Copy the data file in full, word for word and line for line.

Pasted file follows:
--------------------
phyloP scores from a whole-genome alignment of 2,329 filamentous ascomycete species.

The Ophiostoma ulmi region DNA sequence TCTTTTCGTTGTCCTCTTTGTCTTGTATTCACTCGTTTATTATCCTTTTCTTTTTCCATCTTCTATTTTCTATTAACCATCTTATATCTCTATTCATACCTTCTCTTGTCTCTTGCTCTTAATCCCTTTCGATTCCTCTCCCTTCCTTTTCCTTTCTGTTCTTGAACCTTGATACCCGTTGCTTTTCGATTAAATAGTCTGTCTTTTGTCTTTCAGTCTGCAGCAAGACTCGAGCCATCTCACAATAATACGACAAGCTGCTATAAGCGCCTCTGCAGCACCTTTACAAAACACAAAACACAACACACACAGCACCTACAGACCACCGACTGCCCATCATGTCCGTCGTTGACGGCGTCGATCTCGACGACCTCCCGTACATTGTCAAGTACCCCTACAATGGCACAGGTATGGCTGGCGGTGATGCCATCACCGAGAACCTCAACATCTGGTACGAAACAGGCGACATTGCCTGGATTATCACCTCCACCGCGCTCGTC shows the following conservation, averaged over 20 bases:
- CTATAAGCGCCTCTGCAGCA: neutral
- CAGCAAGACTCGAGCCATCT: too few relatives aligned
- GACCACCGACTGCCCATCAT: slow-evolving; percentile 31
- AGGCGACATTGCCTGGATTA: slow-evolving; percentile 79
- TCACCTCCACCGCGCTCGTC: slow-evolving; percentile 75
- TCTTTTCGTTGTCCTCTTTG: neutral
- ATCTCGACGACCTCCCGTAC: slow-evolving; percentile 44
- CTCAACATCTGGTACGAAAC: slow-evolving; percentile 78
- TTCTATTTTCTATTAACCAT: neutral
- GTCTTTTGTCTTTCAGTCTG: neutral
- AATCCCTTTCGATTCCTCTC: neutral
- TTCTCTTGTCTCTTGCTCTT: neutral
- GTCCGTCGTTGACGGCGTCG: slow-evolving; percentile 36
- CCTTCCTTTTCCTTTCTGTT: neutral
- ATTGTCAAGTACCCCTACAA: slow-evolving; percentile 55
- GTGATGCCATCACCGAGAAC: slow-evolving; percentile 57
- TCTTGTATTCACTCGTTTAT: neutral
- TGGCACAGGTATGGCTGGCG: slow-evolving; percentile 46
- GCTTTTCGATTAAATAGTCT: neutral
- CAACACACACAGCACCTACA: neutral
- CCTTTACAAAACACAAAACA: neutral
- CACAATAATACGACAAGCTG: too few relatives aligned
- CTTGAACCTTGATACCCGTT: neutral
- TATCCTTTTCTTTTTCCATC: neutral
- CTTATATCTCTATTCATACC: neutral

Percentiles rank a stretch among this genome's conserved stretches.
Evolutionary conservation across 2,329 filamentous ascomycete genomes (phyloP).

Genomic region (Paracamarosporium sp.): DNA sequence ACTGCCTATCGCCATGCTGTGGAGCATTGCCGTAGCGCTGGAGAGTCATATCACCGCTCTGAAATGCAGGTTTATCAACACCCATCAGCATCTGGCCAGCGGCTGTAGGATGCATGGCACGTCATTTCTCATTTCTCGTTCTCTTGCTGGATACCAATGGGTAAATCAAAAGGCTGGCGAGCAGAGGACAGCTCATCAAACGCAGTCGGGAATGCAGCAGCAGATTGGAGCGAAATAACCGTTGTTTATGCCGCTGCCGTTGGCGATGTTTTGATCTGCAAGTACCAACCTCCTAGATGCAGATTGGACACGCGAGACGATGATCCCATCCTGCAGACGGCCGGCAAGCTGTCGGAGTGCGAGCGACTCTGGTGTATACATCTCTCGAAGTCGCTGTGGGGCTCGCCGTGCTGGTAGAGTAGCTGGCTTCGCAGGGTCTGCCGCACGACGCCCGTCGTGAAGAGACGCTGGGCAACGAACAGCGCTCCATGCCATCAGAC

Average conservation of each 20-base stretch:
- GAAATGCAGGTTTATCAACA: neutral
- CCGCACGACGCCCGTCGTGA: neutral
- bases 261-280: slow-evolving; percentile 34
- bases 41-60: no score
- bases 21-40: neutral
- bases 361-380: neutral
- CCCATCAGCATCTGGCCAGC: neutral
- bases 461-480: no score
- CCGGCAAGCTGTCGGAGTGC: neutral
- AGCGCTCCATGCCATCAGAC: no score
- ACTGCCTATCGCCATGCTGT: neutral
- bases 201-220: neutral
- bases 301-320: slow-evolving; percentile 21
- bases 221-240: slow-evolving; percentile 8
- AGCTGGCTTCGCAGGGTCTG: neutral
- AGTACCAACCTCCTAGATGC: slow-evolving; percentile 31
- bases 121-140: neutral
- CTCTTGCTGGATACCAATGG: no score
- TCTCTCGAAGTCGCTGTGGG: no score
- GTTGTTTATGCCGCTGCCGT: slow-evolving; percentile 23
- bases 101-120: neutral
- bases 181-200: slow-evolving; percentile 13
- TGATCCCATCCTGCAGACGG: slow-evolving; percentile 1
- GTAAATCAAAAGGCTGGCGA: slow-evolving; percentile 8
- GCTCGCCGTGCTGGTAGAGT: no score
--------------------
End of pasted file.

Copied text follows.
phyloP scores from a whole-genome alignment of 2,329 filamentous ascomycete species.

The Ophiostoma ulmi region DNA sequence TCTTTTCGTTGTCCTCTTTGTCTTGTATTCACTCGTTTATTATCCTTTTCTTTTTCCATCTTCTATTTTCTATTAACCATCTTATATCTCTATTCATACCTTCTCTTGTCTCTTGCTCTTAATCCCTTTCGATTCCTCTCCCTTCCTTTTCCTTTCTGTTCTTGAACCTTGATACCCGTTGCTTTTCGATTAAATAGTCTGTCTTTTGTCTTTCAGTCTGCAGCAAGACTCGAGCCATCTCACAATAATACGACAAGCTGCTATAAGCGCCTCTGCAGCACCTTTACAAAACACAAAACACAACACACACAGCACCTACAGACCACCGACTGCCCATCATGTCCGTCGTTGACGGCGTCGATCTCGACGACCTCCCGTACATTGTCAAGTACCCCTACAATGGCACAGGTATGGCTGGCGGTGATGCCATCACCGAGAACCTCAACATCTGGTACGAAACAGGCGACATTGCCTGGATTATCACCTCCACCGCGCTCGTC shows the following conservation, averaged over 20 bases:
- CTATAAGCGCCTCTGCAGCA: neutral
- CAGCAAGACTCGAGCCATCT: too few relatives aligned
- GACCACCGACTGCCCATCAT: slow-evolving; percentile 31
- AGGCGACATTGCCTGGATTA: slow-evolving; percentile 79
- TCACCTCCACCGCGCTCGTC: slow-evolving; percentile 75
- TCTTTTCGTTGTCCTCTTTG: neutral
- ATCTCGACGACCTCCCGTAC: slow-evolving; percentile 44
- CTCAACATCTGGTACGAAAC: slow-evolving; percentile 78
- TTCTATTTTCTATTAACCAT: neutral
- GTCTTTTGTCTTTCAGTCTG: neutral
- AATCCCTTTCGATTCCTCTC: neutral
- TTCTCTTGTCTCTTGCTCTT: neutral
- GTCCGTCGTTGACGGCGTCG: slow-evolving; percentile 36
- CCTTCCTTTTCCTTTCTGTT: neutral
- ATTGTCAAGTACCCCTACAA: slow-evolving; percentile 55
- GTGATGCCATCACCGAGAAC: slow-evolving; percentile 57
- TCTTGTATTCACTCGTTTAT: neutral
- TGGCACAGGTATGGCTGGCG: slow-evolving; percentile 46
- GCTTTTCGATTAAATAGTCT: neutral
- CAACACACACAGCACCTACA: neutral
- CCTTTACAAAACACAAAACA: neutral
- CACAATAATACGACAAGCTG: too few relatives aligned
- CTTGAACCTTGATACCCGTT: neutral
- TATCCTTTTCTTTTTCCATC: neutral
- CTTATATCTCTATTCATACC: neutral

Percentiles rank a stretch among this genome's conserved stretches.
Evolutionary conservation across 2,329 filamentous ascomycete genomes (phyloP).

Genomic region (Paracamarosporium sp.): DNA sequence ACTGCCTATCGCCATGCTGTGGAGCATTGCCGTAGCGCTGGAGAGTCATATCACCGCTCTGAAATGCAGGTTTATCAACACCCATCAGCATCTGGCCAGCGGCTGTAGGATGCATGGCACGTCATTTCTCATTTCTCGTTCTCTTGCTGGATACCAATGGGTAAATCAAAAGGCTGGCGAGCAGAGGACAGCTCATCAAACGCAGTCGGGAATGCAGCAGCAGATTGGAGCGAAATAACCGTTGTTTATGCCGCTGCCGTTGGCGATGTTTTGATCTGCAAGTACCAACCTCCTAGATGCAGATTGGACACGCGAGACGATGATCCCATCCTGCAGACGGCCGGCAAGCTGTCGGAGTGCGAGCGACTCTGGTGTATACATCTCTCGAAGTCGCTGTGGGGCTCGCCGTGCTGGTAGAGTAGCTGGCTTCGCAGGGTCTGCCGCACGACGCCCGTCGTGAAGAGACGCTGGGCAACGAACAGCGCTCCATGCCATCAGAC

Average conservation of each 20-base stretch:
- GAAATGCAGGTTTATCAACA: neutral
- CCGCACGACGCCCGTCGTGA: neutral
- bases 261-280: slow-evolving; percentile 34
- bases 41-60: no score
- bases 21-40: neutral
- bases 361-380: neutral
- CCCATCAGCATCTGGCCAGC: neutral
- bases 461-480: no score
- CCGGCAAGCTGTCGGAGTGC: neutral
- AGCGCTCCATGCCATCAGAC: no score
- ACTGCCTATCGCCATGCTGT: neutral
- bases 201-220: neutral
- bases 301-320: slow-evolving; percentile 21
- bases 221-240: slow-evolving; percentile 8
- AGCTGGCTTCGCAGGGTCTG: neutral
- AGTACCAACCTCCTAGATGC: slow-evolving; percentile 31
- bases 121-140: neutral
- CTCTTGCTGGATACCAATGG: no score
- TCTCTCGAAGTCGCTGTGGG: no score
- GTTGTTTATGCCGCTGCCGT: slow-evolving; percentile 23
- bases 101-120: neutral
- bases 181-200: slow-evolving; percentile 13
- TGATCCCATCCTGCAGACGG: slow-evolving; percentile 1
- GTAAATCAAAAGGCTGGCGA: slow-evolving; percentile 8
- GCTCGCCGTGCTGGTAGAGT: no score